land have become common. For the purpose of horizontal subdivisions, surveyors use "datum" level
       reference marks calibrated to sea level. For example, it is theoretically possible for Fred to own a fee
       simple estate in Lot 1, Plan 300, from datum line 320 upwards, and Wilma to own a fee simple estate
       in the same lot from datum line 320 downwards. Subway ownership and easements are frequently
       expressed in these terms, with the subway authority then selling or leasing "air rights" above the
       upper datum line.

            See Megarry and Wade, The Law of Real Property, Fourth Edition, p. 69.
                                                                            Property Law and the Law of Contract   4.25

It is obvious from the foregoing that drafting legislation to govern the division of land and buildings
into areas that can then be brought into the general land system is a complex task. In addition, legisla-
tion must cover the day-to-day management of a group of properties and their owners. Provincial
statutes differ in many details, so no attempt will be made here to provide specifics; only an outline of
general principles is given.
      Condominium ownership involves both individual ownership of a "strata lot" (a divided area,
set out in a strata plan) and common ownership of the parts of the strata development not included
in any individual strata lot (the common property). In an apartment building, the strata lots would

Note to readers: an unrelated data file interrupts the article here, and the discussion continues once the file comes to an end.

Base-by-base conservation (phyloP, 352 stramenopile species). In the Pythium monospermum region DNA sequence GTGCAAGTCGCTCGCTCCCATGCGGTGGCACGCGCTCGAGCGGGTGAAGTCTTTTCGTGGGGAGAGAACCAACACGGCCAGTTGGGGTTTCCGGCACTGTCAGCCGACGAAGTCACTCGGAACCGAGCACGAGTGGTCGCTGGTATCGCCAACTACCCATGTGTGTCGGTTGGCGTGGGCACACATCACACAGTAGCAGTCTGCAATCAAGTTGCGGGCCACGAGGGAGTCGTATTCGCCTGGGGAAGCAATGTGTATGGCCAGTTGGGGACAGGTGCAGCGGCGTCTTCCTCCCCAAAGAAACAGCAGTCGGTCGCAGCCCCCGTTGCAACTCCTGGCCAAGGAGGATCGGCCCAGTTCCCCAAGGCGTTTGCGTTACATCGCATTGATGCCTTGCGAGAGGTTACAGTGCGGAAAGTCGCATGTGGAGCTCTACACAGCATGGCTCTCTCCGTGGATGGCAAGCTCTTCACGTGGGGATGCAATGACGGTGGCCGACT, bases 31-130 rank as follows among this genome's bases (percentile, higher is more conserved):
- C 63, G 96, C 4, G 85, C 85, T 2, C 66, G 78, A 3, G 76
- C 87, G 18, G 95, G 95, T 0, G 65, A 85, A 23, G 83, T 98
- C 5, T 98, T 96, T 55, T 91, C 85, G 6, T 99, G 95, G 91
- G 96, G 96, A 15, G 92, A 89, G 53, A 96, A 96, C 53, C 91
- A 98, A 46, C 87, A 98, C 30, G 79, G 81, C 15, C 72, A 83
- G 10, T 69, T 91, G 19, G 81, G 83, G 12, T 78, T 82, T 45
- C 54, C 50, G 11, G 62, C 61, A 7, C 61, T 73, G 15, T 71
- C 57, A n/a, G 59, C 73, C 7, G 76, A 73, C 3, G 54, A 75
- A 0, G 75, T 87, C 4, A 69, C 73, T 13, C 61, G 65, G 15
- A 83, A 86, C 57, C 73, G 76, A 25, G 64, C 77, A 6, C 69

be the individual apartments and the common property would include hallways, elevators, laundry
room, recreational facilities, and the land surrounding the building. The individual lots cannot be
separated from their share of the common property. In addition to residential developments, the
condominium form has been used for offices, parking lots, equestrian facilities and marinas. The indi-
vidual lots are brought into the registry or Torrens systems by the filing of appropriate plans. Under
the Torrens system a certificate of title will be issued for each lot indicating the accompanying share of
the common property.
      A condominium requires an administrative structure. Registration of a strata plan creates a statu-
tory corporation consisting of the owners of the strata lots. In BC this "strata corporation" is not subject
to the Business Corporations Act. Each strata corporation is governed by a board or council elected by
the owners. The council's powers and duties are derived from legislation. Its purpose is to manage
the development. In addition, the strata corporation will pass bylaws to control use of the units and
establish the rights of the individual owners. There may also be rules and regulations governing day-
to-day matters such as the use of the various facilities owned by the corporation.
      Annual meetings of the owners must be held, with each lot entitled to one vote regardless of
joint ownership. Special meetings may be called when necessary. A budget covering the operational
expenses of the corporation for the next year must be approved. Other major policy decisions can be
made, and directions to the board or council approved.
      The owners must pay their monthly proportionate share of the strata expenses. The corporation
is required to keep proper accounts. A reserve fund must be established to cover major renewals or
      Since each lot represents a fee simple interest, it may be mortgaged in the ordinary way. The